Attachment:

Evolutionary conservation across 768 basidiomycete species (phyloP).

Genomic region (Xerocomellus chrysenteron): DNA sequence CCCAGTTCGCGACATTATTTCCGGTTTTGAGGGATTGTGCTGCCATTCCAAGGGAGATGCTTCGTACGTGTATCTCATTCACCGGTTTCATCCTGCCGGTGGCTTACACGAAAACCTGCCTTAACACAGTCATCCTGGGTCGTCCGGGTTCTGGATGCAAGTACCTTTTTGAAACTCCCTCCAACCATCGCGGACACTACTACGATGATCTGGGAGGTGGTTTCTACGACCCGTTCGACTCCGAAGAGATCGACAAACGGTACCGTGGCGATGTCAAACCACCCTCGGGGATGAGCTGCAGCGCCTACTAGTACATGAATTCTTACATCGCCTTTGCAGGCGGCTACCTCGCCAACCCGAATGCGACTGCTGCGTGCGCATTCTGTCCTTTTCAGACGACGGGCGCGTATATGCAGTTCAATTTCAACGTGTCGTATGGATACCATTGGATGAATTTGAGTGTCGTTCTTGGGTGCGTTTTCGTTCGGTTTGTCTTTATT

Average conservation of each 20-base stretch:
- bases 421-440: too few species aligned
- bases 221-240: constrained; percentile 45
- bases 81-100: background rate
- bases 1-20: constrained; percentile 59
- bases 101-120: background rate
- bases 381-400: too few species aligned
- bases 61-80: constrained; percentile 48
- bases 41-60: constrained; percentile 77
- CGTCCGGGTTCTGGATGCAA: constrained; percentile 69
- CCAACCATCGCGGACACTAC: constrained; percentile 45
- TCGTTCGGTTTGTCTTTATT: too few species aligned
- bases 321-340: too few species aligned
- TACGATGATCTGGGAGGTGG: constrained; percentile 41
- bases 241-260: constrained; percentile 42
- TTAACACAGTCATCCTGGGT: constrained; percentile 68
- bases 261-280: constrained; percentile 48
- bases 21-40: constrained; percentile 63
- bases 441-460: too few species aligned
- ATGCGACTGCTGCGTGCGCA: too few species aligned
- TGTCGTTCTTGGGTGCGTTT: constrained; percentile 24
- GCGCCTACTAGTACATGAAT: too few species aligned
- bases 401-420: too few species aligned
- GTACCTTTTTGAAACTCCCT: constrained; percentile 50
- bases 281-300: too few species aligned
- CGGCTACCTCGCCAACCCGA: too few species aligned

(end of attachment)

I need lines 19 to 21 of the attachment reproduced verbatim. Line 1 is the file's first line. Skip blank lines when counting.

- bases 261-280: constrained; percentile 48
- bases 21-40: constrained; percentile 63
- bases 441-460: too few species aligned